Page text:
By Harry Lock for RNZ
Powerful new tenancy regulations, which advocates say will shift the balance of power between landlord and tenant, sweep into effect today.
Gone is the ability for landlords to encourage bidding wars or end tenancies with no reason. In come rules which make it easier for renters to decorate their homes.
“The changes coming through are enormous,” Sharon Cullwick from the Property Investors Federation said.
“They’re enormous for landlords, they’re enormous for tenants as well.”
The law was passed in August and is being implemented in three phases. The second – and by far the largest phase – begins today.
But ahead of that coming in, there have been reports of landlords getting rid of tenants while they still can; and landlords even selling up their properties because they can’t be bothered to deal with the new regulations.
What are the changes and what do they mean?
The associate minister Poto Williams said the changes mean rental laws are now fit for the times, for the first time in a generation.
“This government believes the updated rental laws now provide adequate protections for both tenants and landlords,” she said.
“The reforms have come at a time when Kiwis are renting now more than ever, including whānau and older people.”
The changes which come into effect today are aimed at providing more security and power for tenants.
• Landlords will need a proper reason when they end someone’s periodic tenancy. Currently, they do not.
• All fixed-term tenancy agreements will automatically move onto a periodic tenancy, unless otherwise agreed.
• Tenants can make minor changes (painting the walls, hanging up pictures etc) and landlords can’t refuse.
• Rental property adverts must show a price, to avoid bid-offs between renters which drives prices up.
• Tenants can request fibre broadband, and if it’s of no added cost to landlords, they can’t refuse.
• Successful applicants at the Tenancy Tribunal can now apply to have name suppression so they won’t be blacklisted.
• Landlords must consider all tenancy assignment requests, and not decline them unreasonably.
• Landlords must provide a tenancy agreement in writing.
• The regulator (the Ministry of Business, Innovation and Employment) will be granted new powers to take action against parties not meeting their obligation.
• The Tenancy Tribunal can now impose fines of up to $100,000 where previously the maximum fine was $50,000.
“The Government has been mindful of the need to modernise the law in a way which is proportionate,” Williams said.
“These changes get the balance right, ensuring landlords continue to have the tools they need to manage their business. Both landlords and tenants can benefit from increased security and certainty.”
The change which excited Nelson-based renter Brenda Mary the most is the right for tenants to make their house a home.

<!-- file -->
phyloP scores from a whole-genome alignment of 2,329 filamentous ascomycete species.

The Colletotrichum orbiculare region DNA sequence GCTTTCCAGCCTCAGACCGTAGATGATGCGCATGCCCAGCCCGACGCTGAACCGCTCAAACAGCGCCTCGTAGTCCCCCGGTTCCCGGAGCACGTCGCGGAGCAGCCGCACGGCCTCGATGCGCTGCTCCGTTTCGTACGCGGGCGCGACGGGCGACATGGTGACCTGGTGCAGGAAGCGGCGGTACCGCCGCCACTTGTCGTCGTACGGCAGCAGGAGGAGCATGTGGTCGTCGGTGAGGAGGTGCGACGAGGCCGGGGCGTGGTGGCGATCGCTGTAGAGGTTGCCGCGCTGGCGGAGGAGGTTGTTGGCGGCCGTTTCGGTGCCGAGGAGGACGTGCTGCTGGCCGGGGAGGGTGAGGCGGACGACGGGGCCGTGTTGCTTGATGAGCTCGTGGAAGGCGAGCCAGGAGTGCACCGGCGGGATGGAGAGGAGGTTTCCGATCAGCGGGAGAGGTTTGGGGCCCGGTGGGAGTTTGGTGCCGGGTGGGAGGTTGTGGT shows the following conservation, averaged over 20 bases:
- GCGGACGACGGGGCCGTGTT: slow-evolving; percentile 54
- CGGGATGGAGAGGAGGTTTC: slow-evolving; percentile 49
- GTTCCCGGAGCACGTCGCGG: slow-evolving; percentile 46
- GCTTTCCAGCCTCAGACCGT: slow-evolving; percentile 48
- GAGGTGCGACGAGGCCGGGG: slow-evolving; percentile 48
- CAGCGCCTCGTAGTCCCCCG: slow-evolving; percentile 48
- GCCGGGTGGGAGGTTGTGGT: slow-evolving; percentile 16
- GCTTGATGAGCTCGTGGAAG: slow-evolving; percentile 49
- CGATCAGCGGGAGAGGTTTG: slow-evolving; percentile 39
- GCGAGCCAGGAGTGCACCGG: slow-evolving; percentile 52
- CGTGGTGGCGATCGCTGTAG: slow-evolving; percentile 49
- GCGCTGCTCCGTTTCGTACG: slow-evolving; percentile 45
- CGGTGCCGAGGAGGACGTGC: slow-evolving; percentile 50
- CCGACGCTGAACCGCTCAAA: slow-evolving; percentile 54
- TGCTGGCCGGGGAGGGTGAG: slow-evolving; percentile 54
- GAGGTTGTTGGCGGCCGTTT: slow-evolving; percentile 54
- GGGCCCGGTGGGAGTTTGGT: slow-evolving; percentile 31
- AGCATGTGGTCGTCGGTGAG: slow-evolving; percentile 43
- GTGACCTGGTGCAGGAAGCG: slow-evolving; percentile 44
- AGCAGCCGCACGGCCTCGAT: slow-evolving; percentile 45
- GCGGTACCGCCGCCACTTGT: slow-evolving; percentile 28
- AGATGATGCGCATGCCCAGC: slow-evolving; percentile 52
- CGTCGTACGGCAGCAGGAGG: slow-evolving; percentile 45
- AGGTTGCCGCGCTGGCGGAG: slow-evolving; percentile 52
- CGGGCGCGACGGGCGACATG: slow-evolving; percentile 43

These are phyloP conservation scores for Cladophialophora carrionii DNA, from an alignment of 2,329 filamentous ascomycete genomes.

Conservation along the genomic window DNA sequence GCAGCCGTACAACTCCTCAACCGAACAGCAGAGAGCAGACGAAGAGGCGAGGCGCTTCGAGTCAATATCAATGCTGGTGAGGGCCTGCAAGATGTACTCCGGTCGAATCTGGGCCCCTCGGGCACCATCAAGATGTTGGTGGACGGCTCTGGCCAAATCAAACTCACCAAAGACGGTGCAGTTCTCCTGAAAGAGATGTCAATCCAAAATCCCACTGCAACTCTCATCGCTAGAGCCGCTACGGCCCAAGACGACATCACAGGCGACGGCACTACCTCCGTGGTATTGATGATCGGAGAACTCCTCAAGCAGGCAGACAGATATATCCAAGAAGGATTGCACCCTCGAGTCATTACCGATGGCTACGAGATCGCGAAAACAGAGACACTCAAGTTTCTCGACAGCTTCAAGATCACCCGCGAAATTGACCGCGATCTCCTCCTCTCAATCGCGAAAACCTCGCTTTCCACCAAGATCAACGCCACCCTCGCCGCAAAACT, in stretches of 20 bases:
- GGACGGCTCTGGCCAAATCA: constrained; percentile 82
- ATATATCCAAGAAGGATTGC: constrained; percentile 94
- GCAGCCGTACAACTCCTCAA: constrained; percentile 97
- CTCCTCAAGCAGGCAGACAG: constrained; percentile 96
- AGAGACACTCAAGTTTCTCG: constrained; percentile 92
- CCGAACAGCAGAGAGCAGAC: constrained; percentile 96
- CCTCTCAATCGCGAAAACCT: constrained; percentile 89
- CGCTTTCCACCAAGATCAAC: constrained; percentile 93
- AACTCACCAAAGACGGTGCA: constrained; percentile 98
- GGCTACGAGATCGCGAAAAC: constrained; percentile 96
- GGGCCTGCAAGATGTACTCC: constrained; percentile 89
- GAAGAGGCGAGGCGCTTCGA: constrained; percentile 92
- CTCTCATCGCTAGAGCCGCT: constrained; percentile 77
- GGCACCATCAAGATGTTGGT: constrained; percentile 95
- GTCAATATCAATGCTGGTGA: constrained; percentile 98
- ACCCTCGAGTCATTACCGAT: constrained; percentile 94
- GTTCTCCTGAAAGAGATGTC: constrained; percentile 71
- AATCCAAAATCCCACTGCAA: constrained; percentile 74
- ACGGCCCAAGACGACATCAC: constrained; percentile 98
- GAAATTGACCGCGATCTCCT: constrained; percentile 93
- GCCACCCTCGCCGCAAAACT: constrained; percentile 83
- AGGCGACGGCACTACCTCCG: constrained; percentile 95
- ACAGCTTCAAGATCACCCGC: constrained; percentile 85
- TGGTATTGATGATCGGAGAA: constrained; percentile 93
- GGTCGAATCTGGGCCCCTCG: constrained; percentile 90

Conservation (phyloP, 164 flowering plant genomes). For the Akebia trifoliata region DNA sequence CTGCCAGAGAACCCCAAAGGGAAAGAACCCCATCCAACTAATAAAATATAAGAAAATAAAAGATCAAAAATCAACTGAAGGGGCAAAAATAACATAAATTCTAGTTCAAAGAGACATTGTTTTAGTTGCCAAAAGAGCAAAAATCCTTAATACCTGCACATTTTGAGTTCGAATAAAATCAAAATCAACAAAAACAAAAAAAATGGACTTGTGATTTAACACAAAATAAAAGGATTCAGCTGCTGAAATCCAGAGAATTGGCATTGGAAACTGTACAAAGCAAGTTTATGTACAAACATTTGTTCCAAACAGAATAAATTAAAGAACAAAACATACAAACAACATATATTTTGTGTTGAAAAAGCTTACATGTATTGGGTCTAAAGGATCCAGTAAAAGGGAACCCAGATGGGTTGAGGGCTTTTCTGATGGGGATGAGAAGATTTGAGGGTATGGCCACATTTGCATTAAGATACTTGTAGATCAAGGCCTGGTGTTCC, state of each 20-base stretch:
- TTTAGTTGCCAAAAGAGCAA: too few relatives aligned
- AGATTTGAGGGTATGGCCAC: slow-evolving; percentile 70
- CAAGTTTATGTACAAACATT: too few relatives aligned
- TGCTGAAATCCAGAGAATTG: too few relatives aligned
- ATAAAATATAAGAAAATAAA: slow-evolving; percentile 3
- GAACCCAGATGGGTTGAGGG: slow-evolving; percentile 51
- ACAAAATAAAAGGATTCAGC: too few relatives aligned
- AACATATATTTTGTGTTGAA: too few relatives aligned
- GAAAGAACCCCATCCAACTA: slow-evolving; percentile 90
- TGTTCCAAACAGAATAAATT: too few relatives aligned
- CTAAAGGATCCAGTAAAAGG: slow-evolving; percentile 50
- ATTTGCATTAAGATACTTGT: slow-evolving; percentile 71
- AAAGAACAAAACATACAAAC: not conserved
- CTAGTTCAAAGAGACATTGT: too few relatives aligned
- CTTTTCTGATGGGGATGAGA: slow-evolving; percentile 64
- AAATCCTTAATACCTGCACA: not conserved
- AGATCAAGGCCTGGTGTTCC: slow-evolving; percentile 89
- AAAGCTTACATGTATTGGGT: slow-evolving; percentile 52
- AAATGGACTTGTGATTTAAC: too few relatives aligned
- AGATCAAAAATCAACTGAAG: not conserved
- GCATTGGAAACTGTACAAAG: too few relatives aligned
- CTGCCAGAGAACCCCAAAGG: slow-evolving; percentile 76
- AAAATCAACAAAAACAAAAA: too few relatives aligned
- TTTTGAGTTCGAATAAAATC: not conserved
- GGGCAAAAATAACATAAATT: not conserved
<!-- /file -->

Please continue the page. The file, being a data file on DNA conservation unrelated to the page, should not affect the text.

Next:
“When you hear a lot of the tenancy issues being discussed, owning a rental property is sort of seen as a business; living in a rental property is a home.
“I think people are going to take more care of a building that’s their home, and they’ve actually got an emotional investment in.”
Meanwhile, the end of 90-day no cause terminations is a win for tenants, which Brenda Mary directly experienced three years ago.
“I hope it means that tenants live somewhere that’s a home. That you’re not moving every two years, particularly for children.
“That’s, I think, the biggest thing. And it’s a narrative I’m hearing over and over again. There’s just not that continuity for families.”
Sharon Cullwick from the Property Investors Federation said the ending of 90-day no cause terminations is worrying owners.
“It is the landlord’s property, after all. So that’s a big change, because it’s going to be very hard to remove a tenant, unless it’s antisocial behaviour, or certain things they’ve stipulated.
“So that’s going to be a really big change.”
She said it will have a knock-on effect for what she calls “marginal tenants”, who landlords won’t want to take on if they can’t remove them easily.
Overall, she agreed the reforms are a move in the right direction – but she doesn’t want any more.
“I don’t think they should bring any more changes. They need to let the dust settle.
“There’s a lot of changes that have come through in the last few years.”
Changes don't solve deep-rooted issue – tenant
But with the average rental price up 4 percent on last year, one renter – who wished to remain anonymous – said today’s changes won’t fix affordability.
“It’s just a little tiny Band-aid on a giant big gaping wound, that’s not going to really solve the deep-rooted issue, that greed in this country over housing has just taken off basically. It’s just out of control.
She is on the cusp of going to the Tenancy Tribunal over her current housing situation – but is scared to risk publicising her name and ending up on a landlord’s blacklist.
She said the Residential Tenancies Act is failing renters.
“The RTA needs a massive overhaul, because it still doesn’t account for the fact that free market forces are in play.
“We talk about things like market rent. What does that even mean? Who determines that?”
She said she wants the government to set up a working group to look into the law, and how it can be more fundamentally changed.
The final phase of the reforms will come in on August 11.
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